“Over time, these different stocks — or these different species, in the context of an ecosystem — can compensate for one another,” Catano said. “The fact that species may respond differently to the same environmental change is what gives that insurance effect.”

This idea is widely accepted by biologists. The basic mechanism has been confirmed by lots of studies over time, and it underlies many arguments to promote or conserve biodiversity.

But it’s not without its limitations. For example, much of the supporting research was conducted at a relatively small scale. One notable experiment was completed on plots of land that measured only about half as long as a bowling alley, each neatly planted with varying numbers and species of seeds.

Real life is not so clean. The ground is not perfectly flat, rivers cut through breeding areas, and animals and seeds travel across large areas. Ecosystem management often occurs within and across large tracts of land.

“At larger scales, it’s not just the number of species that’s potentially varying, it’s also the identity or the composition of those species across space,” Catano said.

“So there are two components to regional stability,” Catano said. “One is how stable your average local community is. And the second is how differently those local communities respond through time — relative to each other.”

Observations at a larger geographic scale

Catano and Myers decided to try to test the relative importance of these two factors — the number of species, and the amount of site-to-site variation in species composition — in determining the stability of ecosystems at a larger scale.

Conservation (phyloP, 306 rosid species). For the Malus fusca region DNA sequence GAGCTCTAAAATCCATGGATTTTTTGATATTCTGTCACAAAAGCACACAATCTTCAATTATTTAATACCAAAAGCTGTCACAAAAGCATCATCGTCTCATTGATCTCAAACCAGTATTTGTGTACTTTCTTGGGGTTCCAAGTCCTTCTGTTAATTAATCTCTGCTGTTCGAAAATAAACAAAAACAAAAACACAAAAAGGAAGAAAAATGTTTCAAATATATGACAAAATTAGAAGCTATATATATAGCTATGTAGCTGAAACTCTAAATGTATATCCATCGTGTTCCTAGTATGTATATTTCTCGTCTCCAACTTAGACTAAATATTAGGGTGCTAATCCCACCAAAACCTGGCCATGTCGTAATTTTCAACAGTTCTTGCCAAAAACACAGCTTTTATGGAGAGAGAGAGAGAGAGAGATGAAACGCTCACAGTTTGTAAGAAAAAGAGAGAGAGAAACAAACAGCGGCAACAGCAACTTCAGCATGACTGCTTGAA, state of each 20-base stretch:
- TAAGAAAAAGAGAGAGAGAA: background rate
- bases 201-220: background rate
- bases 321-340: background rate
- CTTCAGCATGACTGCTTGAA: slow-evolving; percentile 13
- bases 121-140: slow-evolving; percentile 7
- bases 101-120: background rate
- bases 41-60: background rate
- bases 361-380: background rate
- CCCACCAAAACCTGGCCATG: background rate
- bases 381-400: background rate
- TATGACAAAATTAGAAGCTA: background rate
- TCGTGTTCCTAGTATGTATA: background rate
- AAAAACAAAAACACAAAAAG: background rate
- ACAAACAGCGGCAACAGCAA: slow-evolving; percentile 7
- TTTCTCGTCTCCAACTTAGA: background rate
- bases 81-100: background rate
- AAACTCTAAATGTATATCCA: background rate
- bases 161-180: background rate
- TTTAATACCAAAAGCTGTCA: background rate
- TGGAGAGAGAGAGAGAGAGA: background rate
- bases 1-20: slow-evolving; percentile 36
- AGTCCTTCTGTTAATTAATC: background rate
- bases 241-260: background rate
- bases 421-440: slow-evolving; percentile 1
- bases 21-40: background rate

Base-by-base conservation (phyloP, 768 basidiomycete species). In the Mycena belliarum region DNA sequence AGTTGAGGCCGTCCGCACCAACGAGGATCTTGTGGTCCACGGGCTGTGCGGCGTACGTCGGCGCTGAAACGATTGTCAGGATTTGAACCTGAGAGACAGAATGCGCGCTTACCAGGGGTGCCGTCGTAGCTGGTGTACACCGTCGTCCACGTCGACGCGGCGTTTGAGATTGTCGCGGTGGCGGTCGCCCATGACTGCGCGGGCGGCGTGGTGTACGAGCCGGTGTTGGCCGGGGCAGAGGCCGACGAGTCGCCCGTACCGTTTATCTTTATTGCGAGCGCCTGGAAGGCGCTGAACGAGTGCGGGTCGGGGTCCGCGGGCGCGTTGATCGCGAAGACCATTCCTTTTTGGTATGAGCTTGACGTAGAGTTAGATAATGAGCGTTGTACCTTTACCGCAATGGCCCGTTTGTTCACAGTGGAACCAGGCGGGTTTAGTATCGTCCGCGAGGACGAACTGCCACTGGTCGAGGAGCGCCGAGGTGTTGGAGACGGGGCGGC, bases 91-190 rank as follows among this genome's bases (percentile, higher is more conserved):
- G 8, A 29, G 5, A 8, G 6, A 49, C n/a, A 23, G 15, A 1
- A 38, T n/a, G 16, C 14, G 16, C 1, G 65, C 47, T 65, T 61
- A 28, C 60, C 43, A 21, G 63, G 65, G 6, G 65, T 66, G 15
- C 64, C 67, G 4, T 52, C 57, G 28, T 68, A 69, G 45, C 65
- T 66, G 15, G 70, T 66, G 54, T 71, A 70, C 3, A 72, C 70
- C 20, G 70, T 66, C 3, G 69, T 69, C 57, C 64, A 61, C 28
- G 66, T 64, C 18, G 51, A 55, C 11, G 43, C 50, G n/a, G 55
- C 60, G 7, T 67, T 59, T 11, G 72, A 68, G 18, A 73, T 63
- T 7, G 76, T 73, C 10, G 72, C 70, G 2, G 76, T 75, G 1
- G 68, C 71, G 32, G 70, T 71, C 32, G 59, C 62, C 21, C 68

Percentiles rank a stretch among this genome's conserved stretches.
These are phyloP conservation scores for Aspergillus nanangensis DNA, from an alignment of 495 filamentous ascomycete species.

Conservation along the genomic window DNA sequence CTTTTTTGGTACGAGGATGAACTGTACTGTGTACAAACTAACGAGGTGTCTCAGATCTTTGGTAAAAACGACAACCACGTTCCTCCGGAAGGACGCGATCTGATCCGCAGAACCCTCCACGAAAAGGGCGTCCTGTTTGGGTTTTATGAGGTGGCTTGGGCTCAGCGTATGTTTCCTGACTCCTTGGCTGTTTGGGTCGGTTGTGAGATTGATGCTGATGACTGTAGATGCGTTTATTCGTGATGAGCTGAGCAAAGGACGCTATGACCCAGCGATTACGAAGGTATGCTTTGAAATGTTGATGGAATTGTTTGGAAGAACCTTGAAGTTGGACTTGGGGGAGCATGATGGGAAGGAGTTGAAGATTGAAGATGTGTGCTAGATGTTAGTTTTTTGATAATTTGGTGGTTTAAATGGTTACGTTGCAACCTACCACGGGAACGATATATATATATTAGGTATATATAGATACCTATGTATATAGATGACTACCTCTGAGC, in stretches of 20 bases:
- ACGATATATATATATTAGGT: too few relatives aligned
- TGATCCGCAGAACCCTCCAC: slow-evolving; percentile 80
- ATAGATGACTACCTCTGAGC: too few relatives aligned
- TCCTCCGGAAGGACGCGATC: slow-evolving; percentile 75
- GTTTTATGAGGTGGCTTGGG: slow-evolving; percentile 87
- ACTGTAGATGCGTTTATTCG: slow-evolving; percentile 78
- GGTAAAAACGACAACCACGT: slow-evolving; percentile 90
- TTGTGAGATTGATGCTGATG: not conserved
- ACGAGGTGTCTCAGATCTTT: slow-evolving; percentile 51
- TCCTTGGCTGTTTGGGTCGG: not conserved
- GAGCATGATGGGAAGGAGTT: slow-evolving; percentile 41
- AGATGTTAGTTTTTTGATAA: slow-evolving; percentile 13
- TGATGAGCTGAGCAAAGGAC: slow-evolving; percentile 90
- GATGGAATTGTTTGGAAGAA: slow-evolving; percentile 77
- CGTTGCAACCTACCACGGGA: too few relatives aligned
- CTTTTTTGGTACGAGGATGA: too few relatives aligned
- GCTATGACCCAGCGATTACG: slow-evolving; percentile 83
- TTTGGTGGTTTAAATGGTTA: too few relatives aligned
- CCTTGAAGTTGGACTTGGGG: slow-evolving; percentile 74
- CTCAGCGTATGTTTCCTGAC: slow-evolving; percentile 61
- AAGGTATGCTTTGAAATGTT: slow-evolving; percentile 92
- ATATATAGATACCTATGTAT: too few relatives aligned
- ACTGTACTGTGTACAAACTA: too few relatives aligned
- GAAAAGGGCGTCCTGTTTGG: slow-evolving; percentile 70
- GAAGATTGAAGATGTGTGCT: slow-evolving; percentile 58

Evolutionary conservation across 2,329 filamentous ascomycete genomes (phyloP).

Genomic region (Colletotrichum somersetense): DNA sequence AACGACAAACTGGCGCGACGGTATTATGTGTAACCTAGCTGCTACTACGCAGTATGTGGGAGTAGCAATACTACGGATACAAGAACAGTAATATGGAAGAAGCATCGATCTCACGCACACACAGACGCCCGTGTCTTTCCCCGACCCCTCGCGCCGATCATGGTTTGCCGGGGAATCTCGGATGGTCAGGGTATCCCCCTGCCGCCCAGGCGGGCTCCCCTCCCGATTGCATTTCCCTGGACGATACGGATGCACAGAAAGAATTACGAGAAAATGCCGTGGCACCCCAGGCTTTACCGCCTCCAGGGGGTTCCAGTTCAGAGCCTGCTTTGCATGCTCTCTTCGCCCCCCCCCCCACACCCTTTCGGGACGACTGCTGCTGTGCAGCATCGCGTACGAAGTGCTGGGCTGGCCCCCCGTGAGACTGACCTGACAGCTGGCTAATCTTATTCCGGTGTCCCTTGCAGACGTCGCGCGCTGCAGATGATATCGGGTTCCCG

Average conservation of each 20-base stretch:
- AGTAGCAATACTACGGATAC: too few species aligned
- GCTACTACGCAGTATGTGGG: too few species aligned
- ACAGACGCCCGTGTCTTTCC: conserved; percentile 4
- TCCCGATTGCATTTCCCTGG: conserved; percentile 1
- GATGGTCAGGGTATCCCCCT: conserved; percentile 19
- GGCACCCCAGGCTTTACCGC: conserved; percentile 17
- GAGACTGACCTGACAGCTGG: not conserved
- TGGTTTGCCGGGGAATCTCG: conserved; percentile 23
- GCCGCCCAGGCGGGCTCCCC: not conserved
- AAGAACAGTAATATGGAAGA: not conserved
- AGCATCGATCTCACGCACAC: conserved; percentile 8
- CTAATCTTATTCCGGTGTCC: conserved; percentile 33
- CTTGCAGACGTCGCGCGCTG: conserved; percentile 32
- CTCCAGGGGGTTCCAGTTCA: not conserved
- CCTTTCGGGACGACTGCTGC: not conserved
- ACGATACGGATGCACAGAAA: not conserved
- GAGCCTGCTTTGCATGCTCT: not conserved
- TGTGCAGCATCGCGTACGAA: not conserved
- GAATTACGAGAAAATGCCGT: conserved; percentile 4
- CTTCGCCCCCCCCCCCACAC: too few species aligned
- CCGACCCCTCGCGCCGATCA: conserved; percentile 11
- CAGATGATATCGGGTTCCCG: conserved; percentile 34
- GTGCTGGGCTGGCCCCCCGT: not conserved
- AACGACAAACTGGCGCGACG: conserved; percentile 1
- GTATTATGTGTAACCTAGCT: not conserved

The researchers used 20 years of observational data from the North American Breeding Bird Survey, a joint effort of the U.S. Geological Survey and Environment Canada. They focused on 342 species of songbirds in 1,675 breeding bird “communities” — the census-block-like geographic units routinely sampled in the Breeding Bird Survey — distributed across 35 large bird-conservation regions.

The researchers used the production of total bird biomass over time as their measure of ecosystem stability.

They found that species count does matter for stability — but site-to-site variation in species composition matters three times as much at the larger geographic scale of bird conservation regions.

And what happens at a larger scale with birds is likely to affect humans, too. “Birds are major consumers of insect pests that limit production of plants and therefore ecosystems. Also, a lot of plants are dependent on seed dispersal by birds,” Catano said. “There’s a lot of critical services that are mediated by birds.”

A landscape that supports variation

The results have implications for conservation, the researchers said.

Land use managers have a key role to play in promoting variation across an area, the researchers said, by taking advantage of management techniques that introduce or maintain environmental heterogeneity.

“An example might be through grazing,” Catano said. “Animals graze somewhat patchily, and those patches create meaningful variation in the composition of other species. Fire management, or controlled burns, is another measure that, when done appropriately, can increase the resource heterogeneity in an ecosystem.

“These are things that land managers and conservation practitioners are already doing,” he added. “This just cues them into this other dimension of biodiversity that’s often overlooked when they assess the success of their restoration or management effort.

“Changes that lead to something like biotic homogenization could be destabilizing for ecosystems, even if it doesn’t lead to the loss of species.”